Your friend also might consider whether it’s time to ask for help in managing her finances. It sounds from your description as if she didn’t notice the problem for quite some time. Utilities don’t shut off service at the first missed payment. Threatening phone calls — presumably from collection agencies — typically don’t start until accounts are months overdue. She should consider adding a trusted person to her checking account or at least sharing online credentials so that another set of eyes is monitoring what’s going on with her money.

Tuesday’s need-to-know money news

money-under-mattress-istock-630x434Today’s top story: The high cost of being unbanked. Also in the news: What you need to ask when choosing a mortgage broker, how getting a car loan can affect your credit, and how your Facebook account can ruin your finances.

The Cost of Being Unbanked: Hundreds of Dollars a Year, Always One Step Behind
No more stuffing your money under your mattress.

4 Must-Ask Questions When Choosing a Mortgage Broker
Getting the important answers.

How Getting a Car Loan Can Affect Your Credit
For good or for bad.

How your Facebook account can slowly destroy your finances
The modern day Keeping Up with the Joneses.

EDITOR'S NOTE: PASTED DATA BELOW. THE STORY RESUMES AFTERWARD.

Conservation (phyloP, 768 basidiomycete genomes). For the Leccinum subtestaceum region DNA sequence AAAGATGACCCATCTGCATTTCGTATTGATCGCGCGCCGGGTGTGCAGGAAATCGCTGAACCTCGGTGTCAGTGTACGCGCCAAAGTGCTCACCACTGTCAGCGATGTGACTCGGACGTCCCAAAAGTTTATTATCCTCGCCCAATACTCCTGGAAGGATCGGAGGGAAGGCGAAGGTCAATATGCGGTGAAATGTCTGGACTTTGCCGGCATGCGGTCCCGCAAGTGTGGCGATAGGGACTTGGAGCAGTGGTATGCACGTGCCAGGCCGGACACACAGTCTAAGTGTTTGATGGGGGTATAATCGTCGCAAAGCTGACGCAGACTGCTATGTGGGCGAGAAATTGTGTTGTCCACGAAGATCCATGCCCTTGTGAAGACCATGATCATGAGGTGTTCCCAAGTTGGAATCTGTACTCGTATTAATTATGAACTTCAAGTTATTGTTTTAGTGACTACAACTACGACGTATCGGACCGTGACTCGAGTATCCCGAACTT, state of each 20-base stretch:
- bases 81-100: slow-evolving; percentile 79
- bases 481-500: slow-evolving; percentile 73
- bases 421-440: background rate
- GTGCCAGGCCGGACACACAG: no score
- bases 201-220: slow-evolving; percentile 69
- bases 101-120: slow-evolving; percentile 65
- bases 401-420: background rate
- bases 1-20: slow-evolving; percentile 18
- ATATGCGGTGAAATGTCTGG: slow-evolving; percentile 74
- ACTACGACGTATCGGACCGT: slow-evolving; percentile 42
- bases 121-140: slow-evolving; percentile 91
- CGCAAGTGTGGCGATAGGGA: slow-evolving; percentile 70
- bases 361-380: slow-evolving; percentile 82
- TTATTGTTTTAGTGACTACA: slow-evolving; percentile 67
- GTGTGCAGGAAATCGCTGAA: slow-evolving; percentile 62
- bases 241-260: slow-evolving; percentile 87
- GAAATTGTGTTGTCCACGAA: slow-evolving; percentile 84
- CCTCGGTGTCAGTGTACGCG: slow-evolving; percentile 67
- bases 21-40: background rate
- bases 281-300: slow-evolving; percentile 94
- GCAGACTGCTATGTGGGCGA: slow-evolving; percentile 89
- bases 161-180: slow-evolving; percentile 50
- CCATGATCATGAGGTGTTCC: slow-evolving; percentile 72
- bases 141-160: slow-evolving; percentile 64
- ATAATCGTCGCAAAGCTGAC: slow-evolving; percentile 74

Wednesday’s need-to-know money news

22856641_SAToday’s top story: Finding your college savings “magic number.” Also in the news: What to do when your bank isn’t measuring up, what to buy (and skip) over Labor Day weekend, and how teachers are bringing financial literacy into classrooms.

Finding Your ‘Magic Number’ for College Savings
Coming up with a reasonable estimate.

Bank Not Measuring Up? How to Tell and What to Do
You don’t have to stick with a bad bank.

What to Buy (and Skip) Over Labor Day Weekend
Navigating the sales.

How Teachers Are Bringing Financial Literacy Lessons to the Classroom
Getting kids excited about saving.

Friday’s need-to-know money news

155403-425x282-Mortgage-LateToday’s top story: Bouncing back after foreclosure. Also in the news: How to piece together the perfect bank, handling the financial consequences of millennials living at home, and a parents guide to insurance for college students.